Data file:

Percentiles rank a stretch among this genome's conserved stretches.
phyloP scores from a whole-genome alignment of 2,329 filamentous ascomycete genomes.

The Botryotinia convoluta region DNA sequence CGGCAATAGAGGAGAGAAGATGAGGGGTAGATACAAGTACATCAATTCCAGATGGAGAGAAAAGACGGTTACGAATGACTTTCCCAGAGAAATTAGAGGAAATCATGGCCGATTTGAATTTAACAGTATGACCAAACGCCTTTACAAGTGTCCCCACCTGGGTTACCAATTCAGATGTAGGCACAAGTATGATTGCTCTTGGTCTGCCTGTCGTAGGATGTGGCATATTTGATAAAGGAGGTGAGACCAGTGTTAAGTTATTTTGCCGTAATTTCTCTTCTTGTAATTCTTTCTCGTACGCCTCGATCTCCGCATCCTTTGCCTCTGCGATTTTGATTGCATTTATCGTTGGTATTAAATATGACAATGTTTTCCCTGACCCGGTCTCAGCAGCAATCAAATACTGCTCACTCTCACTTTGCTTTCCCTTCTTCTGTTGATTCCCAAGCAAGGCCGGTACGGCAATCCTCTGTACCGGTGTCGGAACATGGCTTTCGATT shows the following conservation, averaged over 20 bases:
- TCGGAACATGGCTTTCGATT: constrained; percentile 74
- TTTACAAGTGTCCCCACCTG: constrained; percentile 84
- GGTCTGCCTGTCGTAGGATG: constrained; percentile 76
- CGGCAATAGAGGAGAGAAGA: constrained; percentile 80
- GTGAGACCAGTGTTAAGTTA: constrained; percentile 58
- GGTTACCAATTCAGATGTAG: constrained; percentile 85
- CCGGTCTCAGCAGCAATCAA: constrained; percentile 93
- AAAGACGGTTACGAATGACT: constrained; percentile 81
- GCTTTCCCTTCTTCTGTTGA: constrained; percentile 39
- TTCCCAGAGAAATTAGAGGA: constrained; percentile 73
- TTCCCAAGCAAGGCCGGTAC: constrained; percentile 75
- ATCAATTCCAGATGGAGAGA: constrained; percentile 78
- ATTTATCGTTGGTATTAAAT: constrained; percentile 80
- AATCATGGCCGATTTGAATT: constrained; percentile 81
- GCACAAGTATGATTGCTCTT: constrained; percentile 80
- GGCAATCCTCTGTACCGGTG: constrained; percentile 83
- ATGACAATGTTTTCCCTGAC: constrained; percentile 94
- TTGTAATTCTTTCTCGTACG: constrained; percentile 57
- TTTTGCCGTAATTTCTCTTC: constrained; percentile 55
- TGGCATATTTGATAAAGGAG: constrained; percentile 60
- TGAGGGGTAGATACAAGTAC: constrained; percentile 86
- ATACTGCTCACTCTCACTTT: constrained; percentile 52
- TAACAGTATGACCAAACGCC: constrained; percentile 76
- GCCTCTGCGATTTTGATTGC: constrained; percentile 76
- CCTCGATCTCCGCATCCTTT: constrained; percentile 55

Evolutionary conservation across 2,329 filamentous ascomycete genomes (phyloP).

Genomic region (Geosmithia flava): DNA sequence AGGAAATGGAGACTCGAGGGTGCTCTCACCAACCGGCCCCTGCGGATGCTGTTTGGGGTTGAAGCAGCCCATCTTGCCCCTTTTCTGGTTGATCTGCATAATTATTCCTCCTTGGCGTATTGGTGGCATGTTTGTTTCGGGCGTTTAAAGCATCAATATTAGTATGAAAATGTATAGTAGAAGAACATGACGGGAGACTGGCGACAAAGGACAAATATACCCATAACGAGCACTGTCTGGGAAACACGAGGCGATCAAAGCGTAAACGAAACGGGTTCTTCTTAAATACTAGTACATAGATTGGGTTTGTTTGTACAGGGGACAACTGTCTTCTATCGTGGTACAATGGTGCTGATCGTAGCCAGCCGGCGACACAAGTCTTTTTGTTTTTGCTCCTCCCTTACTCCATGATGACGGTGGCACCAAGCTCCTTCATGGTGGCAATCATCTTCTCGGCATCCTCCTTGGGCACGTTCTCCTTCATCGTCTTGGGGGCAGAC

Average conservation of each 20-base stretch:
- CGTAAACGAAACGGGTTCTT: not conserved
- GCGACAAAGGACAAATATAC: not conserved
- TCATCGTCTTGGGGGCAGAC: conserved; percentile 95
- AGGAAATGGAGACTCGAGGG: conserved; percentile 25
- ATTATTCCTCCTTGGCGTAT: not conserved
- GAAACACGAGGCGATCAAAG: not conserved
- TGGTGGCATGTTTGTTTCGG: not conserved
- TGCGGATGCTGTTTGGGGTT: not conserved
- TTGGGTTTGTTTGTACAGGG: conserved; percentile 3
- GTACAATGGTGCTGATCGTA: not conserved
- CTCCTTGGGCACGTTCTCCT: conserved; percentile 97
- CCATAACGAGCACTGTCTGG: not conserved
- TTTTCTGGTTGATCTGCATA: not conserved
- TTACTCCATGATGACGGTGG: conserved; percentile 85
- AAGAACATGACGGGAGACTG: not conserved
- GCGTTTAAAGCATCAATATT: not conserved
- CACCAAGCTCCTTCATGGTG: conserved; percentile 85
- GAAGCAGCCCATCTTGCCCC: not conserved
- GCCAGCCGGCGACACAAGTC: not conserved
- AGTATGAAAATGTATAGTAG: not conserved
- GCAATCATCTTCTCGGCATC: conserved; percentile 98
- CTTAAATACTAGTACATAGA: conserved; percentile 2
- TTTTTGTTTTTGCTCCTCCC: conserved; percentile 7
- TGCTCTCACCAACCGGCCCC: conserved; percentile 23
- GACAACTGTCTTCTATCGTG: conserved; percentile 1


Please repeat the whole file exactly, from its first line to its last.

Percentiles rank a stretch among this genome's conserved stretches.
phyloP scores from a whole-genome alignment of 2,329 filamentous ascomycete genomes.

The Botryotinia convoluta region DNA sequence CGGCAATAGAGGAGAGAAGATGAGGGGTAGATACAAGTACATCAATTCCAGATGGAGAGAAAAGACGGTTACGAATGACTTTCCCAGAGAAATTAGAGGAAATCATGGCCGATTTGAATTTAACAGTATGACCAAACGCCTTTACAAGTGTCCCCACCTGGGTTACCAATTCAGATGTAGGCACAAGTATGATTGCTCTTGGTCTGCCTGTCGTAGGATGTGGCATATTTGATAAAGGAGGTGAGACCAGTGTTAAGTTATTTTGCCGTAATTTCTCTTCTTGTAATTCTTTCTCGTACGCCTCGATCTCCGCATCCTTTGCCTCTGCGATTTTGATTGCATTTATCGTTGGTATTAAATATGACAATGTTTTCCCTGACCCGGTCTCAGCAGCAATCAAATACTGCTCACTCTCACTTTGCTTTCCCTTCTTCTGTTGATTCCCAAGCAAGGCCGGTACGGCAATCCTCTGTACCGGTGTCGGAACATGGCTTTCGATT shows the following conservation, averaged over 20 bases:
- TCGGAACATGGCTTTCGATT: constrained; percentile 74
- TTTACAAGTGTCCCCACCTG: constrained; percentile 84
- GGTCTGCCTGTCGTAGGATG: constrained; percentile 76
- CGGCAATAGAGGAGAGAAGA: constrained; percentile 80
- GTGAGACCAGTGTTAAGTTA: constrained; percentile 58
- GGTTACCAATTCAGATGTAG: constrained; percentile 85
- CCGGTCTCAGCAGCAATCAA: constrained; percentile 93
- AAAGACGGTTACGAATGACT: constrained; percentile 81
- GCTTTCCCTTCTTCTGTTGA: constrained; percentile 39
- TTCCCAGAGAAATTAGAGGA: constrained; percentile 73
- TTCCCAAGCAAGGCCGGTAC: constrained; percentile 75
- ATCAATTCCAGATGGAGAGA: constrained; percentile 78
- ATTTATCGTTGGTATTAAAT: constrained; percentile 80
- AATCATGGCCGATTTGAATT: constrained; percentile 81
- GCACAAGTATGATTGCTCTT: constrained; percentile 80
- GGCAATCCTCTGTACCGGTG: constrained; percentile 83
- ATGACAATGTTTTCCCTGAC: constrained; percentile 94
- TTGTAATTCTTTCTCGTACG: constrained; percentile 57
- TTTTGCCGTAATTTCTCTTC: constrained; percentile 55
- TGGCATATTTGATAAAGGAG: constrained; percentile 60
- TGAGGGGTAGATACAAGTAC: constrained; percentile 86
- ATACTGCTCACTCTCACTTT: constrained; percentile 52
- TAACAGTATGACCAAACGCC: constrained; percentile 76
- GCCTCTGCGATTTTGATTGC: constrained; percentile 76
- CCTCGATCTCCGCATCCTTT: constrained; percentile 55

Evolutionary conservation across 2,329 filamentous ascomycete genomes (phyloP).

Genomic region (Geosmithia flava): DNA sequence AGGAAATGGAGACTCGAGGGTGCTCTCACCAACCGGCCCCTGCGGATGCTGTTTGGGGTTGAAGCAGCCCATCTTGCCCCTTTTCTGGTTGATCTGCATAATTATTCCTCCTTGGCGTATTGGTGGCATGTTTGTTTCGGGCGTTTAAAGCATCAATATTAGTATGAAAATGTATAGTAGAAGAACATGACGGGAGACTGGCGACAAAGGACAAATATACCCATAACGAGCACTGTCTGGGAAACACGAGGCGATCAAAGCGTAAACGAAACGGGTTCTTCTTAAATACTAGTACATAGATTGGGTTTGTTTGTACAGGGGACAACTGTCTTCTATCGTGGTACAATGGTGCTGATCGTAGCCAGCCGGCGACACAAGTCTTTTTGTTTTTGCTCCTCCCTTACTCCATGATGACGGTGGCACCAAGCTCCTTCATGGTGGCAATCATCTTCTCGGCATCCTCCTTGGGCACGTTCTCCTTCATCGTCTTGGGGGCAGAC

Average conservation of each 20-base stretch:
- CGTAAACGAAACGGGTTCTT: not conserved
- GCGACAAAGGACAAATATAC: not conserved
- TCATCGTCTTGGGGGCAGAC: conserved; percentile 95
- AGGAAATGGAGACTCGAGGG: conserved; percentile 25
- ATTATTCCTCCTTGGCGTAT: not conserved
- GAAACACGAGGCGATCAAAG: not conserved
- TGGTGGCATGTTTGTTTCGG: not conserved
- TGCGGATGCTGTTTGGGGTT: not conserved
- TTGGGTTTGTTTGTACAGGG: conserved; percentile 3
- GTACAATGGTGCTGATCGTA: not conserved
- CTCCTTGGGCACGTTCTCCT: conserved; percentile 97
- CCATAACGAGCACTGTCTGG: not conserved
- TTTTCTGGTTGATCTGCATA: not conserved
- TTACTCCATGATGACGGTGG: conserved; percentile 85
- AAGAACATGACGGGAGACTG: not conserved
- GCGTTTAAAGCATCAATATT: not conserved
- CACCAAGCTCCTTCATGGTG: conserved; percentile 85
- GAAGCAGCCCATCTTGCCCC: not conserved
- GCCAGCCGGCGACACAAGTC: not conserved
- AGTATGAAAATGTATAGTAG: not conserved
- GCAATCATCTTCTCGGCATC: conserved; percentile 98
- CTTAAATACTAGTACATAGA: conserved; percentile 2
- TTTTTGTTTTTGCTCCTCCC: conserved; percentile 7
- TGCTCTCACCAACCGGCCCC: conserved; percentile 23
- GACAACTGTCTTCTATCGTG: conserved; percentile 1